In April 2010, BP’s Deepwater Horizon oil drilling platform exploded, killing 11 workers before sinking 5,000 feet to the bottom of the Gulf of Mexico.
Oil gushed for 87 days unchecked, creating the single-largest marine oil disaster in US history.
In response to the disaster, BP used 1.8 million gallons of highly toxic Corexit dispersants in what the oil giant claimed was an effort to keep the oil from reaching shore. Critics accuse BP of sinking the oil with the dispersants as a means of minimizing fines under the Clean Water Act.
“The dispersants contain chemicals that many scientists and toxicologists have warned are dangerous to humans, marine life and wildlife,” IPS reported in 2010, adding:
A March 1987 report titled “Organic Solvent Neurotoxicity,” by the National Institute for Occupational Safety and Health (NIOSH), states: “The acute neurotoxic effects of organic solvent exposure in workers and laboratory animals are narcosis, anesthesia, central nervous system (CNS) depression, respiratory arrest, unconsciousness, and death.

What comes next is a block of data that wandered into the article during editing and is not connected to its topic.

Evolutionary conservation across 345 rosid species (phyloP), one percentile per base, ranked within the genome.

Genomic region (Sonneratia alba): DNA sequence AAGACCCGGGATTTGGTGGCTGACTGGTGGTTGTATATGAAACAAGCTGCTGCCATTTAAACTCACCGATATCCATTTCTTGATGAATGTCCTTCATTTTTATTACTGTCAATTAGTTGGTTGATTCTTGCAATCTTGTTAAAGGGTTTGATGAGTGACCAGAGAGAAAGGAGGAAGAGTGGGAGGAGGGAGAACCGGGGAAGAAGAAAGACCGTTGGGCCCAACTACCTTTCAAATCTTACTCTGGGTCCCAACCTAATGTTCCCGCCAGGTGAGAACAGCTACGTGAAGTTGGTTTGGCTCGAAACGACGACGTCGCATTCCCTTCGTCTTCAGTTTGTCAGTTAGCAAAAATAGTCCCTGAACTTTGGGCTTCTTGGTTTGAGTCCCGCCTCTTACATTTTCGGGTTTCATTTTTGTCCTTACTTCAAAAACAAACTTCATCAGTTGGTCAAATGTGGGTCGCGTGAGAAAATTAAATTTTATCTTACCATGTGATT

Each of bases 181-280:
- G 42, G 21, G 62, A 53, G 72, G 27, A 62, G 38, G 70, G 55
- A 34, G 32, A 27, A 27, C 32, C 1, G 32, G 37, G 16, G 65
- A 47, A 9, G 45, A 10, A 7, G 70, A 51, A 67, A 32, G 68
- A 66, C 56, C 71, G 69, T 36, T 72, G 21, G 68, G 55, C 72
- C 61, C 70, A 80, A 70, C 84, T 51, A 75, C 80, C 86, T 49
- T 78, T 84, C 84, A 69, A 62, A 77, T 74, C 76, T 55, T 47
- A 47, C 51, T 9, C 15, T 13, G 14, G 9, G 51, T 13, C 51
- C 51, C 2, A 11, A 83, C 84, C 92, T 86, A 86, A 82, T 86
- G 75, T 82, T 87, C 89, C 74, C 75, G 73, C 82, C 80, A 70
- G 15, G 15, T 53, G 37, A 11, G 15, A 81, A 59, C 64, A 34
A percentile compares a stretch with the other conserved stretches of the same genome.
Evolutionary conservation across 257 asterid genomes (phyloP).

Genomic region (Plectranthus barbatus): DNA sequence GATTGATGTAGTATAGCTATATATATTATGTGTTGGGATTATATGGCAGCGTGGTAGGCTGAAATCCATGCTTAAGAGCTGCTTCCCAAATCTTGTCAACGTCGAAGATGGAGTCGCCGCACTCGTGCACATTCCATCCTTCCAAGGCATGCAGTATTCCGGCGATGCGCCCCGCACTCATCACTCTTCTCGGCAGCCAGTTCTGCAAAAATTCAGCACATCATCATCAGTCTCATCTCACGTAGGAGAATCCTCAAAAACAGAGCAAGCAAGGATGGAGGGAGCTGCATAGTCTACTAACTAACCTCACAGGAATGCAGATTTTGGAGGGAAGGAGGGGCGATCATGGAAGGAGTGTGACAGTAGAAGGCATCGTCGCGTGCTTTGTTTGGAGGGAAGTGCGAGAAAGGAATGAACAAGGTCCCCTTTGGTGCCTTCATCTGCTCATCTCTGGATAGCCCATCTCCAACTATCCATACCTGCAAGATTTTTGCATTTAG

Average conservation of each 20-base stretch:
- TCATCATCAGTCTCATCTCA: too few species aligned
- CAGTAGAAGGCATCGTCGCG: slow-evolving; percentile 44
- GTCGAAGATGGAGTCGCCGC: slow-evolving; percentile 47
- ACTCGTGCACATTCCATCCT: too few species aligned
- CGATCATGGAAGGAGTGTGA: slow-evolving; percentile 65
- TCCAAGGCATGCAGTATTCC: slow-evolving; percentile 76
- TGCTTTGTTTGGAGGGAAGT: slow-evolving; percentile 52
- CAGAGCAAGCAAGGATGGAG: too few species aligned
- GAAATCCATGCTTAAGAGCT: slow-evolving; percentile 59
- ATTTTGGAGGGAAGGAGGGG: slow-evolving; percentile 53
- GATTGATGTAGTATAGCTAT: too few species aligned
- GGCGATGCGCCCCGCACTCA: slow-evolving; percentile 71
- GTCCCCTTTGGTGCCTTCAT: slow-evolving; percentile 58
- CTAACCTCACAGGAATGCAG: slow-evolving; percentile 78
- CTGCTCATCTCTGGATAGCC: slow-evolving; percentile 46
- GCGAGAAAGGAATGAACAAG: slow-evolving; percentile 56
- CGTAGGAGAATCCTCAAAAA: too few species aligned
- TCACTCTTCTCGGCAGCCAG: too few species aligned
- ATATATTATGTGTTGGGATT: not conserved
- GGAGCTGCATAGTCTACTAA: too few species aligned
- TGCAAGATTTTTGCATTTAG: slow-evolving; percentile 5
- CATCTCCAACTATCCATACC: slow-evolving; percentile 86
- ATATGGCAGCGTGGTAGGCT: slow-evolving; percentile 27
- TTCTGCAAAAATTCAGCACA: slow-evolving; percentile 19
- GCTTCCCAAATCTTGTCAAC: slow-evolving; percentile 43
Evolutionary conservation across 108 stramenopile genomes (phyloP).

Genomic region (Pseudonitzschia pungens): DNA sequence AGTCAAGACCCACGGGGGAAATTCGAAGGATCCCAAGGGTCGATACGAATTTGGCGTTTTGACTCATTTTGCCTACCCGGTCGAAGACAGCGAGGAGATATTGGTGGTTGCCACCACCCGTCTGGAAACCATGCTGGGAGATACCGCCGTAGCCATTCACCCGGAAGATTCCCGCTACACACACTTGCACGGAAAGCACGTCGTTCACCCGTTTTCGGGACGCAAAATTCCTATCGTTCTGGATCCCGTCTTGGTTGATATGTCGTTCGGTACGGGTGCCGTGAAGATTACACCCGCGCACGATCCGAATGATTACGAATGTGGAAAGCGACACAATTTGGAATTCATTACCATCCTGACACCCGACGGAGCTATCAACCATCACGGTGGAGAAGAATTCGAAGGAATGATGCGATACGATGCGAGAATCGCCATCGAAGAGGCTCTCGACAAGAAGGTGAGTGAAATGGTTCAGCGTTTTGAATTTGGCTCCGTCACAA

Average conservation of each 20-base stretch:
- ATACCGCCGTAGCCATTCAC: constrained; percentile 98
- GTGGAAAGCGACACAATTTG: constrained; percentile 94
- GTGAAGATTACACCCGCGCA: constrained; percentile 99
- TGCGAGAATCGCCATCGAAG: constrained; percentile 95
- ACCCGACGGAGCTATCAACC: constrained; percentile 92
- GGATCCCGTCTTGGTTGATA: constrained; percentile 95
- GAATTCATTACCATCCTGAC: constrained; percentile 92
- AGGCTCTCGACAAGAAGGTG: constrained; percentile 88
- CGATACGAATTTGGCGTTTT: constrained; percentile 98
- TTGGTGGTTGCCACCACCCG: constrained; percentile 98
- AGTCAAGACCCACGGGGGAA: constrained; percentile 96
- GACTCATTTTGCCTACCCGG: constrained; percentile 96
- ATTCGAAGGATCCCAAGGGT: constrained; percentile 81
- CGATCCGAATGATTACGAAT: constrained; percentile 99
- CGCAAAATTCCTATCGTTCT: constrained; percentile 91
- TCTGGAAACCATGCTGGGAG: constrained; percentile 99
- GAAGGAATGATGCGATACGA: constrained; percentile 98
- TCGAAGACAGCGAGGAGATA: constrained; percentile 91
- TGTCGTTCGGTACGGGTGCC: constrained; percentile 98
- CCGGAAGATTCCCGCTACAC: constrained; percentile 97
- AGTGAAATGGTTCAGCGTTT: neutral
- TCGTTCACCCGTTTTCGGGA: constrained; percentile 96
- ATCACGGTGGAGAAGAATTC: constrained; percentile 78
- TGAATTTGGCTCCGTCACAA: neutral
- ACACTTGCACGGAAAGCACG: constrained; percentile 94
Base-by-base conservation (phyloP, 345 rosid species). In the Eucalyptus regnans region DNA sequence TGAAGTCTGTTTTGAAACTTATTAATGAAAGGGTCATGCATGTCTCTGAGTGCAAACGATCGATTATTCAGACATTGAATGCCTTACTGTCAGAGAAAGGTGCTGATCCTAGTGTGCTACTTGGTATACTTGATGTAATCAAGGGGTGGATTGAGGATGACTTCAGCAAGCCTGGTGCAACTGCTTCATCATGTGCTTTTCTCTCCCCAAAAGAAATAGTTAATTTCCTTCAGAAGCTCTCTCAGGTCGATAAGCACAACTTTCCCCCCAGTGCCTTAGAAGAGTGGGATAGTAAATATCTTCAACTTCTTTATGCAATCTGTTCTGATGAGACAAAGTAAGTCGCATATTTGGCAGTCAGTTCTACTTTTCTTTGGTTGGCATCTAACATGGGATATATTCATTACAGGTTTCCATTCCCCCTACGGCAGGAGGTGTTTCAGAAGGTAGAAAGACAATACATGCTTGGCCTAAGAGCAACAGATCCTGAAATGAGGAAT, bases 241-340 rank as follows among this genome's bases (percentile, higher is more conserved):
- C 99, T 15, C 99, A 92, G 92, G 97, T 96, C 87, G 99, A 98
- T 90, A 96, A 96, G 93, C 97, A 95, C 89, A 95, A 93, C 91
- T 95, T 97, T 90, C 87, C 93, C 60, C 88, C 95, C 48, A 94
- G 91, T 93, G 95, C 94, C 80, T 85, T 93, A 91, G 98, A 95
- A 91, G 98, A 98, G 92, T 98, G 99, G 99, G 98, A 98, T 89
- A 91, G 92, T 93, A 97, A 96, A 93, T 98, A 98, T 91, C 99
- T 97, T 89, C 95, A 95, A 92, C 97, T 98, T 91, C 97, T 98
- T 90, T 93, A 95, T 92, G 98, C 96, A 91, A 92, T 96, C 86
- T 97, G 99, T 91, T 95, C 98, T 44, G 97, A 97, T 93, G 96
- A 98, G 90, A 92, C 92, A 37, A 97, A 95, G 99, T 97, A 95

“Several chemicals and chemical compounds listed in the NIOSH report, such as styrene, toluene and xylene, are now present in the Gulf of Mexico as a result of BP’s dispersants mixing with BP’s crude oil,” IPS reported, a situation which other scientific reports show creates a toxicity 40 times worse than the oil alone.
Joe Yerkes is a Florida fisherman who joined the cleanup effort of the disaster after he was put out of work by the oil in his fishing waters.
Yerkes was exposed to both oil and dispersants while cleaning up oil.
“I have spent the years since the spill happened literally trying to survive,” Yerkes told Truthout in 2014. “I’ve lost five friends now who were also exposed to BP’s oil and dispersants, who were unable to seek proper treatment to extract the chemicals from their bodies before the exposure killed them.”
“Not long after his exposure, Yerkes became violently ill, started bleeding from his nose and ears, and began vomiting blood. When he couldn’t get well, he had his blood tested and found it contained high levels of chemicals, which his physician attributed to BP’s oil disaster,” Truthout reported in 2014.